Recipe: Flaky Pie Dough
Makes enough dough for 2 double-crusted 9-inch pies
- 5 ¼ cups unbleached all-purpose flour plus extra for shaping dough
- 1 tablespoon kosher salt
- 12 tablespoons unsalted butter, chilled and cut into ¼-inch pieces
- 1 ¾ cups solid vegetable shortening
- 1 cup ice water
- Parchment paper
- Baking weights or dried beans
1. Combine flour and salt in a large bowl and toss together. Add butter and cut it into flour until the texture is coarse and crumbly. You can use a pastry cutter or your fingers. Break up shortening into small pieces and cut into flour mixture until dough is crumbly again. Add ice water and mix just until water is incorporated and the dough holds together when pinched.
2. This dough is sticky so dust hands with flour and pull dough from bowl onto a lightly floured work surface. Form into a block. Cut into quarters and wrap individually in plastic wrap; chill in refrigerator at least 1 hour before using.
3. Remove one of the dough quarters from the refrigerator. Coat hands with flour and form into a ball. Working on a floured surface, flatten the ball slightly, then roll out the dough 1/8-inch thick. Check occasionally to make sure the dough is not sticking by lifting gently with a long, narrow spatula. Add more flour if needed. Fit the dough into a 9-inch pie pan, then trim edges of the dough to leave a 1-inch overhang around the pan. Fold dough under itself, creating a double-thick crust around the edge of the pie shell. Crimp with your fingers, then chill in the refrigerator or freezer for at least 30 minutes.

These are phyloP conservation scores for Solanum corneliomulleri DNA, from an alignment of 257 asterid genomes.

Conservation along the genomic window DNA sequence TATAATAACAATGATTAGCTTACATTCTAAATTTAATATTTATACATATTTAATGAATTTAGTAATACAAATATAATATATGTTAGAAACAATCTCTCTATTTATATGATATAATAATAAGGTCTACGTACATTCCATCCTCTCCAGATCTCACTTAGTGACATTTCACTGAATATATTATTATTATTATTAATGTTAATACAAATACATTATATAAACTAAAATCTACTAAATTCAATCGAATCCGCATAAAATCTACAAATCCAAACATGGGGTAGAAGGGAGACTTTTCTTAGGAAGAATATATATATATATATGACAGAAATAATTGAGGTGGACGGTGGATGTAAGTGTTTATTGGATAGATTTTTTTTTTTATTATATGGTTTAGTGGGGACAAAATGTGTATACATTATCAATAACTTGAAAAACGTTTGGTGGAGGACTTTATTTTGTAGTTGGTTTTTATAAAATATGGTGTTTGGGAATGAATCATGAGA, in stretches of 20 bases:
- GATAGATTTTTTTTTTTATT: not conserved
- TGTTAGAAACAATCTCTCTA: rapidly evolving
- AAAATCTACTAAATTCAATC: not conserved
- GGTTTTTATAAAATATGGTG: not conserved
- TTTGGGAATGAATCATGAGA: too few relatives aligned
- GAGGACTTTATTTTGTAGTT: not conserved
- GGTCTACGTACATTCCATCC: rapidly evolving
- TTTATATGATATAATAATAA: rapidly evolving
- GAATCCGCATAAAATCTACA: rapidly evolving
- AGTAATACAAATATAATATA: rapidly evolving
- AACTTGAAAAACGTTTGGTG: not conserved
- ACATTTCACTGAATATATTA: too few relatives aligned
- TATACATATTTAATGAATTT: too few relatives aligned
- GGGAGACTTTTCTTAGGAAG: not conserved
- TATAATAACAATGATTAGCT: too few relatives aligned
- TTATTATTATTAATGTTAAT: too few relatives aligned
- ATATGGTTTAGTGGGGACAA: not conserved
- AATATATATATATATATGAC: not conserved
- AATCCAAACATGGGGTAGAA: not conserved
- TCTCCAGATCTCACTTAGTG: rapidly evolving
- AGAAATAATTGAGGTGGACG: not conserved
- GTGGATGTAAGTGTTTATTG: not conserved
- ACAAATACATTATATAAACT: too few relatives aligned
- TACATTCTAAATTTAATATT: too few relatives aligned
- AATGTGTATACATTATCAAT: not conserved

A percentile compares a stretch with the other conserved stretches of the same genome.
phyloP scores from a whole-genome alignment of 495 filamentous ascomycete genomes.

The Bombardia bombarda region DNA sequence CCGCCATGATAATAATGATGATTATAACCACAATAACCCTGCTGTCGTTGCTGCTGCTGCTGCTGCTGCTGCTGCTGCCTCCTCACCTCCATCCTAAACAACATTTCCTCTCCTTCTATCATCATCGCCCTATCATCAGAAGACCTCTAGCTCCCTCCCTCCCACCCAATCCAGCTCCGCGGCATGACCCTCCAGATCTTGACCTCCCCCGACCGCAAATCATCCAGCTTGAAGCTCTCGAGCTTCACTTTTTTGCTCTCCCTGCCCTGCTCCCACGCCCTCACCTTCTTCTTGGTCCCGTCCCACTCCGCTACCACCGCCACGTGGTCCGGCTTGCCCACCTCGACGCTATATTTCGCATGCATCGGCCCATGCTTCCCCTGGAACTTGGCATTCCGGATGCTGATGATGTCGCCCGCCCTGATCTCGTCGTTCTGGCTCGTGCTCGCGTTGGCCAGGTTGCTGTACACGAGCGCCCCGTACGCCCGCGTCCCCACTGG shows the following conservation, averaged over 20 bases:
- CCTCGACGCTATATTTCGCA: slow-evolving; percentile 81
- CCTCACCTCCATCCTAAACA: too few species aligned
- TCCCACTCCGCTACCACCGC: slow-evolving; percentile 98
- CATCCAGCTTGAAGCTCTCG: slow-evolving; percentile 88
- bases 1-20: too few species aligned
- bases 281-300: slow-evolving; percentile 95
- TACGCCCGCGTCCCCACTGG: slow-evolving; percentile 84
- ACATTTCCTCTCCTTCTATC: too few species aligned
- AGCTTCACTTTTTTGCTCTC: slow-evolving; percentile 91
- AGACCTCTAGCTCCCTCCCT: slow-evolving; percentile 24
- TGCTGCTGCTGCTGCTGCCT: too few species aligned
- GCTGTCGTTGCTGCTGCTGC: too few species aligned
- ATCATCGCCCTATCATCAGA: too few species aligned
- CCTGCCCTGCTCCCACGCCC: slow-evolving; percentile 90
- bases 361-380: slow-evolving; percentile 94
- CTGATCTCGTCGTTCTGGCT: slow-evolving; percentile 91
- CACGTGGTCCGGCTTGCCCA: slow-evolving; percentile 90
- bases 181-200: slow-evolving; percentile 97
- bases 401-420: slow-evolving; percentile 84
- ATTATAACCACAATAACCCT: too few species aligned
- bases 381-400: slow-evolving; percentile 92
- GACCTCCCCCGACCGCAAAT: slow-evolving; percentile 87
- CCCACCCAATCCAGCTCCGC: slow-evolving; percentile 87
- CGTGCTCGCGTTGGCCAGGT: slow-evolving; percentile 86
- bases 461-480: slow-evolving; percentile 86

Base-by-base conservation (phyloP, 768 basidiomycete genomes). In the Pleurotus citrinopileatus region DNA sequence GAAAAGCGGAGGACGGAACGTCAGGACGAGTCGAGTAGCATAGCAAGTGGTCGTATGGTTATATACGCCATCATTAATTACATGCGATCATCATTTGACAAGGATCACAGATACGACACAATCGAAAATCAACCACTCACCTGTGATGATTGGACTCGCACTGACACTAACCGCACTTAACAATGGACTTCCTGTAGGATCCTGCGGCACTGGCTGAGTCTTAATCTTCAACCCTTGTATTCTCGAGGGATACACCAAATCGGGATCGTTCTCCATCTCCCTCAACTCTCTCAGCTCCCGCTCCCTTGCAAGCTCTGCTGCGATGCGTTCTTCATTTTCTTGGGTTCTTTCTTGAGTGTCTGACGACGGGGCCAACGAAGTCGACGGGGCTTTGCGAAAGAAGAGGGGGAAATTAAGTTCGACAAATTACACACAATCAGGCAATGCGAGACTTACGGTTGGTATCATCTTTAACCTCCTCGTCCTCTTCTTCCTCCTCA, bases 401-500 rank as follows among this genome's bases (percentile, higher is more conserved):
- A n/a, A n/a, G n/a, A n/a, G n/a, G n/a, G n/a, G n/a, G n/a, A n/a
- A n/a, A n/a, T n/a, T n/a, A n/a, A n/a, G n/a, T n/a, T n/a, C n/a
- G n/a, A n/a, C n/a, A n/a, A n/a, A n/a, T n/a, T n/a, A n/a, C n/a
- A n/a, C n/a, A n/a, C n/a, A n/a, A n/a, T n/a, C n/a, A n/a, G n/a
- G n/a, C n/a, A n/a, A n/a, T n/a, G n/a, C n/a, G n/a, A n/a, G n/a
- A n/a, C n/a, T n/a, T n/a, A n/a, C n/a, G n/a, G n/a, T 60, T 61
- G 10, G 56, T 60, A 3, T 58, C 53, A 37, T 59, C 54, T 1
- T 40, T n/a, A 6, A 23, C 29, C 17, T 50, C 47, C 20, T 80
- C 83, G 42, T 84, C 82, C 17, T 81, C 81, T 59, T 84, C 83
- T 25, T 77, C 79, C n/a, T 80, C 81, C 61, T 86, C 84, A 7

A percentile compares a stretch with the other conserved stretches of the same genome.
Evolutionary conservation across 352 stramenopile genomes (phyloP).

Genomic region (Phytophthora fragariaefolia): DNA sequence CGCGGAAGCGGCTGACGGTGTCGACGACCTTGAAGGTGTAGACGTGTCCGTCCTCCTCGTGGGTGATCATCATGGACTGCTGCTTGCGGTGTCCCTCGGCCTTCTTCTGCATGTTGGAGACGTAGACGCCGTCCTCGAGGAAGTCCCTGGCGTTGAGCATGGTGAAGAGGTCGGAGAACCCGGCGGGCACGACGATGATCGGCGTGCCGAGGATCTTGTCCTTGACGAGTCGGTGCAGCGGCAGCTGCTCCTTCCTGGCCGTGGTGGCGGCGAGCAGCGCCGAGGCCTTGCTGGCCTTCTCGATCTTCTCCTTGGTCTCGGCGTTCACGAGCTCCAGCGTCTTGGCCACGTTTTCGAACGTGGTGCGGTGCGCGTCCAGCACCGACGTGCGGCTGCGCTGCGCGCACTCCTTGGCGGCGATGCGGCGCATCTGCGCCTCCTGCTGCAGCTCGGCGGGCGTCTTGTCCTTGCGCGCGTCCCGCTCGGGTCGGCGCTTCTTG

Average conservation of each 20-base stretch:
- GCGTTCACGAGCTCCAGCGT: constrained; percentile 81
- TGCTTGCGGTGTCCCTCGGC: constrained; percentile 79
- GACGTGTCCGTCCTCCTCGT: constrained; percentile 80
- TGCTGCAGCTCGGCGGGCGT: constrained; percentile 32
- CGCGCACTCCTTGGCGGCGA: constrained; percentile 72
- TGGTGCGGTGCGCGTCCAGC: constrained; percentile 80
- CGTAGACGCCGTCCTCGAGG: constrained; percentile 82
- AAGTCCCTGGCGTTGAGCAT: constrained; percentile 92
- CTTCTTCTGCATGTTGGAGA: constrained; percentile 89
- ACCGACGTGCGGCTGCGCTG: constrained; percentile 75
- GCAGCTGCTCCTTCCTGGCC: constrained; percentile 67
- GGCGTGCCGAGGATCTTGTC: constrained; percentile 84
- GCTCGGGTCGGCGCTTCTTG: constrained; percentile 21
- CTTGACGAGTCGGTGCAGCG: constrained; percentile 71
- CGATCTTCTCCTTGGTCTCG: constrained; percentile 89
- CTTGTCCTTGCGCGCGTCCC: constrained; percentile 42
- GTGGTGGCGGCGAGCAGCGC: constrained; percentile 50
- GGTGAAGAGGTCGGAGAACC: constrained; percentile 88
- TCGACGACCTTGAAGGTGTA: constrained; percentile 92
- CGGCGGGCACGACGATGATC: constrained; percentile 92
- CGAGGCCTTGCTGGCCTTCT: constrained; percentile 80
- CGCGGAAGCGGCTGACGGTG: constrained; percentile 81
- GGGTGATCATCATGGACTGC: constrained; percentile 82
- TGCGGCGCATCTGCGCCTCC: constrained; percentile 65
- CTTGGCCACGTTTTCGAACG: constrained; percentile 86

4. Preheat oven to 375 degrees. Line the chilled pie shell with an oversized piece of parchment paper and fill with the pastry weights or dried beans. Bake on center oven rack 25 to 30 minutes, or until edges are golden brown. Remove shell from oven and let sit 15 to 20 minutes before removing paper and weights. Check to make sure the bottom of the shell is done. If not, return to oven for 2 to 3 minutes. If bubbles appear, carefully depress them with a dishtowel. The entire pie shell should have a light, golden brown color. Let cool completely before filling.
Times Kitchen Note: This dough is very short and can be somewhat difficult to deal with. If the dough cracks when placing in the pan or when crimping the edge, seal with some of the unrolled dough before baking.
From "Macrina Bakery & Cafe Cookbook" by Leslie Mackie and Andrew Cleary
Sam and Sara Lucchese create handmade pasta out of their kitchen-garage adjacent to their Ballard home. Here, they illustrate the final steps in making pappardelle pasta.
(The Associated Press) Fuel rules get support A Consumer Federation of America survey conducted in April found that a large majority of Americans R...
Post a comment